READ ME FIRST: Gran Turismo 7 Connection Issues

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GTP Editor, GTPEDIA Author
United Kingdom
Rule 12
Gran Turismo 7, it seems, follows in the fine traditions of GT Sport, GT6, GT5, and even GT5P in being a bit sensitive to network environments. A connection that's fine one day (or hour) might be ropey the next, and while there's a lot of things that might be out of your control, the best way to improve your experience is to make sure the bits that you can control are as good as they can be.

You don't need much technical knowledge at all to optimise your own network environment and make it as stable and friendly as possible. Here's a quick guide to doing so which will resolve many issues - although some may still exist.

Step 1 - Wire it in

A wired connection is innately more stable (and marginally broader and more responsive) than a wireless one and far less susceptible to interference and dropped packets. Anything you can do to run a cable from router to console will help, and you can buy 100ft runs of Cat6 for pennies from eBay.

Step 2 - Static IP addresses
This is a little more complicated and requires knowing a very small amount about your home network.

In essence, your router (the thing that plugs into the outside world) has a small amount of addresses (called IP addresses) that it assigns to the devices connecting to it. It receives information from the outside world, works out which device it has to go to and sends it there. Your device also sends information to it, which the router translates to show which device it has come from, and sends it out.

This is a function known as "Network Address Translation" (NAT). Now you know what "NAT Type" means - the type of NAT currently used. NAT Type 2 is best and NAT Type 3 is the worst, for really boring reasons (there is also NAT Type 1, which isn't relevant, but it's basically no NAT; your console is directly plugged into the internet). If you have NAT Type 3, doing everything on this list should switch you to NAT Type 2.

Ordinarily your router will assign IP addresses automatically from the range it has available. This means that every time a device is turned on, the router gives it a number. This is usually sequential, but not always, and known as DHCP (Dynamic Host Configuration Protocol). If you have lots of devices connected at once, this can sometimes cause issues as a device "wants" the IP address another one is using. It's usually only a hiccup, but it can be bad if you're doing 140mph when it hiccups because your kid is checking their phone...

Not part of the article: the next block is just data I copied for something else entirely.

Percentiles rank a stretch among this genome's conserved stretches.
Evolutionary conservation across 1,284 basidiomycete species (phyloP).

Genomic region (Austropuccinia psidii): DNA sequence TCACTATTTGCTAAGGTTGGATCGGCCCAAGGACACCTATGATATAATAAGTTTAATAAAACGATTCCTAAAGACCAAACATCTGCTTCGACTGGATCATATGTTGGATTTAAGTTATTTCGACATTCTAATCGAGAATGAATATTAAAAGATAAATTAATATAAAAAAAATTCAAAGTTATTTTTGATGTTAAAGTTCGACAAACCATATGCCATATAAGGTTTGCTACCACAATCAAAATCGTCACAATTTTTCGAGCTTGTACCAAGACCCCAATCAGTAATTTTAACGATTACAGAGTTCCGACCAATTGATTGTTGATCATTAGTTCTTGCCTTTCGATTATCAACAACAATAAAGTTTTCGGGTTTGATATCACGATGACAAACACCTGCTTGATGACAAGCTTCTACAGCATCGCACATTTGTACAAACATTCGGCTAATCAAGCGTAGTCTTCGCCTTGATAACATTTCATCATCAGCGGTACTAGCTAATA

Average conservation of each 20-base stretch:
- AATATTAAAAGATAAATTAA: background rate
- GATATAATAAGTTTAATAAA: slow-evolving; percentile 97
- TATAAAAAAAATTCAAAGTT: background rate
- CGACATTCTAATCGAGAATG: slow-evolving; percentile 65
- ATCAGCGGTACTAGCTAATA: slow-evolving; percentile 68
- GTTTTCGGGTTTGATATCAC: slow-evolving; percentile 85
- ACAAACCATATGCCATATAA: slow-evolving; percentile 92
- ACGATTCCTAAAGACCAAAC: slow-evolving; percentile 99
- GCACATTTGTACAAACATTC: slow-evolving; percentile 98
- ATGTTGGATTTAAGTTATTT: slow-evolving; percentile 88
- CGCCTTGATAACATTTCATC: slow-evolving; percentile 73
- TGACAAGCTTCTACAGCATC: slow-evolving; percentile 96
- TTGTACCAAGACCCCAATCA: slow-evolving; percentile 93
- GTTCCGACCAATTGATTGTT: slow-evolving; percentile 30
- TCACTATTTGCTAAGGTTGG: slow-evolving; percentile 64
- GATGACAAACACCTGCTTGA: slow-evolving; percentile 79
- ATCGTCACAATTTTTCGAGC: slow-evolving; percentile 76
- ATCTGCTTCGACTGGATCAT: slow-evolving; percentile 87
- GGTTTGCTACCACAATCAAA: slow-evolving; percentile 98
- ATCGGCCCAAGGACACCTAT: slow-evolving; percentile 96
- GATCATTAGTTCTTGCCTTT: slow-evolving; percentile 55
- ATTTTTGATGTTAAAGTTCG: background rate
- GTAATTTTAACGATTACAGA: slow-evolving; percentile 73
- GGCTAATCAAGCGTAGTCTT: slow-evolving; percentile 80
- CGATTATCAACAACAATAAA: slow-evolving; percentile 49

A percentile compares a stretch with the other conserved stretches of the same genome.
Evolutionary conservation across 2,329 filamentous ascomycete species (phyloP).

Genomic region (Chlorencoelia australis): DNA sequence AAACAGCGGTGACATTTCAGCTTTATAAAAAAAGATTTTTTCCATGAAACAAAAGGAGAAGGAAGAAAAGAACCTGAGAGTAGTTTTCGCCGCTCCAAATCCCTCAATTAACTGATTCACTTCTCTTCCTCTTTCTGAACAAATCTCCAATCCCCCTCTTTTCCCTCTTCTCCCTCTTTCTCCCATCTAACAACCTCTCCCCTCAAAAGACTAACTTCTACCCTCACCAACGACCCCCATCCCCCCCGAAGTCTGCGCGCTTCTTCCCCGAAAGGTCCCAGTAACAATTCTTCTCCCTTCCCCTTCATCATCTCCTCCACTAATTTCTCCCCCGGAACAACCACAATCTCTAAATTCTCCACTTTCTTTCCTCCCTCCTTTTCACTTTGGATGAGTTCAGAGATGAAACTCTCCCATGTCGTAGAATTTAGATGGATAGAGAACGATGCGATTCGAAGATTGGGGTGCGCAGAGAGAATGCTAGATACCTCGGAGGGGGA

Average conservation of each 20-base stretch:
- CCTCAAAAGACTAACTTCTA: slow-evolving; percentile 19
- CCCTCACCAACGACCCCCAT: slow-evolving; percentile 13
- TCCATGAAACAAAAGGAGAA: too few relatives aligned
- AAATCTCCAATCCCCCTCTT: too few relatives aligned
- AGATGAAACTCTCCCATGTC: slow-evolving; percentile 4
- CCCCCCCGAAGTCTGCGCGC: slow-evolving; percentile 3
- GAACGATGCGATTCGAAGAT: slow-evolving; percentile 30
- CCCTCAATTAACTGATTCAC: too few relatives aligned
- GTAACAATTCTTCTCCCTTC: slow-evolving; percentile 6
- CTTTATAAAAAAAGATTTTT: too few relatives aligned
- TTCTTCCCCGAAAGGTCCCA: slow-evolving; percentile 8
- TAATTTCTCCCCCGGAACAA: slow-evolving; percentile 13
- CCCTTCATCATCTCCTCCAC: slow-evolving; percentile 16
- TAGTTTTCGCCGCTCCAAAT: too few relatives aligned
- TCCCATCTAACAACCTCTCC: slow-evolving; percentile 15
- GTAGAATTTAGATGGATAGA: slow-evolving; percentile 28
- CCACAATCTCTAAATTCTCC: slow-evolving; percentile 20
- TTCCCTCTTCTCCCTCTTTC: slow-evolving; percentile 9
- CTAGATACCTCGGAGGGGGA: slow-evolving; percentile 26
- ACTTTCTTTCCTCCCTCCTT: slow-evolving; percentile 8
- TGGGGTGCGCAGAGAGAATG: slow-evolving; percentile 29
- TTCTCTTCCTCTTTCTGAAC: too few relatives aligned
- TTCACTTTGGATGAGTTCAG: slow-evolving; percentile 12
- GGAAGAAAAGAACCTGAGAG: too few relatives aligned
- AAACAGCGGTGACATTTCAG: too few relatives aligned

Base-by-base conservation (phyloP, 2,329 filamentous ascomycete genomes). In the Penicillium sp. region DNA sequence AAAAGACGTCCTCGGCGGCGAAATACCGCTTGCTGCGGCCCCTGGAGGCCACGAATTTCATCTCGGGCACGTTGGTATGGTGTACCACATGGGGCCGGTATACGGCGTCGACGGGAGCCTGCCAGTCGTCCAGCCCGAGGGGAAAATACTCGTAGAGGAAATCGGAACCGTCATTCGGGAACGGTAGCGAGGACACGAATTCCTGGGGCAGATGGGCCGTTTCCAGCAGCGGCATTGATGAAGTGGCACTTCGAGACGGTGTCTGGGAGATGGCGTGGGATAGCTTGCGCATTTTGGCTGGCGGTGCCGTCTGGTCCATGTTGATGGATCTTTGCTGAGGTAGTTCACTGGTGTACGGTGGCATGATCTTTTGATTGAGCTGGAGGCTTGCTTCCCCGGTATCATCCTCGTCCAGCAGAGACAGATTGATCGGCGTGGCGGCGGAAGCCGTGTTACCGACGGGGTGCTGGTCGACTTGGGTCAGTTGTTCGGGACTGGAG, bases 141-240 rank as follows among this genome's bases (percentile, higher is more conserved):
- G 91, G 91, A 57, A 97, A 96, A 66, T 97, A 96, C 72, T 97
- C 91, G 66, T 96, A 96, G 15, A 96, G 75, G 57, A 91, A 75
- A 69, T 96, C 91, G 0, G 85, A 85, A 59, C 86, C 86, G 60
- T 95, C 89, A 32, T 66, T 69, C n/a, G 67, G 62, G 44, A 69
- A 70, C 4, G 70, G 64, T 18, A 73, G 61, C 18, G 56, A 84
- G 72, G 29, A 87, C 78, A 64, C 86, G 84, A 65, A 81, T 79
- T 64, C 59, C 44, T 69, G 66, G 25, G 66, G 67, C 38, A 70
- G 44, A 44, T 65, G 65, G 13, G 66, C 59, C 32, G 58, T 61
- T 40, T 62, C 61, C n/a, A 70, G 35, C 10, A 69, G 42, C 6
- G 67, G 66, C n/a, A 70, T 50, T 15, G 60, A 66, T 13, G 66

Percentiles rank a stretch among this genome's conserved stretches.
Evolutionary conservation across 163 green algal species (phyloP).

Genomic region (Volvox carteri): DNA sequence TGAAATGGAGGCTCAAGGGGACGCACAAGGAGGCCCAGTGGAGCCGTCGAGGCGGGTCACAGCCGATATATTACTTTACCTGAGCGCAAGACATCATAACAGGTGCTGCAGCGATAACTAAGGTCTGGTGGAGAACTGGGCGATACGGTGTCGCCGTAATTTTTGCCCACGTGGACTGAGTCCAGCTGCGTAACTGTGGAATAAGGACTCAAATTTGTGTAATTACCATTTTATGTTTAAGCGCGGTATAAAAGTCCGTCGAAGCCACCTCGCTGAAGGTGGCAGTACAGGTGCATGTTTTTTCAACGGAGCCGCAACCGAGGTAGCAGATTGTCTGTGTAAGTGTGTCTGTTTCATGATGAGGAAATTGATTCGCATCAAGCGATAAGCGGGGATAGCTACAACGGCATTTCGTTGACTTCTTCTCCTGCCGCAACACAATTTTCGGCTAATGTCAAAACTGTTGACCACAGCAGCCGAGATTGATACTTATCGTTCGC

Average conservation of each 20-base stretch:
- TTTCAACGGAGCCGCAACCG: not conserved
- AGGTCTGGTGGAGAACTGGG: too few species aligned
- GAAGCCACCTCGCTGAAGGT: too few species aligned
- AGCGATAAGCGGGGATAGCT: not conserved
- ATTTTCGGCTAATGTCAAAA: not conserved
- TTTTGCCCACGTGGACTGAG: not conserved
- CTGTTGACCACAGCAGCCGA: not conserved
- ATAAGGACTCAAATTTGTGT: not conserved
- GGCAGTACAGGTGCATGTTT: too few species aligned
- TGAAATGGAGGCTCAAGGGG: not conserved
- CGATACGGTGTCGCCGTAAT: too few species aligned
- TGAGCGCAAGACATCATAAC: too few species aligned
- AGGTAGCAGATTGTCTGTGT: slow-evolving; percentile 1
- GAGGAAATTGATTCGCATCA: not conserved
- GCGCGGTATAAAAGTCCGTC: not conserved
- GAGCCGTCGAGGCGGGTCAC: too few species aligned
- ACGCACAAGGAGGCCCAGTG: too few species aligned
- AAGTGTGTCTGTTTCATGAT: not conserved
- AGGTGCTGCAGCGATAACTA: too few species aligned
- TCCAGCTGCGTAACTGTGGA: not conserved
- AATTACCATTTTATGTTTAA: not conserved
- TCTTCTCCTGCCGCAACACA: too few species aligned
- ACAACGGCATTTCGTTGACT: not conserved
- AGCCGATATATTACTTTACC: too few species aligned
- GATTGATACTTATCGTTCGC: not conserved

For stability purposes it's better to assign each and every device in your house its own, permanent IP address. First you'll need to find out what IP addresses your router uses. Usually, this will be 192.168.0.[any number from 2-255], with the router itself as, but not always. Best way to check is to look at the router's own IP address, printed on the back of it. That's the address you'd type into your browser to log into your router's control panel. Once you've found out, pick a number from 2-255...

Then, on the PS4/PS5 go to:
-> Network
-> [Settings on PS5], Set Up Internet Connection
If you've wired it in as above, pick "use a LAN cable". If not, bad you, pick WiFi.

On the next screen pick "Custom", and then "Manual". Now you need to enter the IP address you've chosen, along with some other... kookier information.

For your IP address enter the number you picked. In home networks "Subnet Mask" is even more almost always going to be, but there are exceptions. "Default Gateway" is your router's IP address.

DNS (Domain Name Server) refers to something incredibly important in internet architecture: the servers that change the IP addresses of locations into names, like The settings are up to you; your ISP has its DNS and these will likely be in the router's control panel under DNS. It's easier to use the free DNS at OpenDNS. These are "" and "". Google DNS is also good, at "", and "", thus quicker to enter.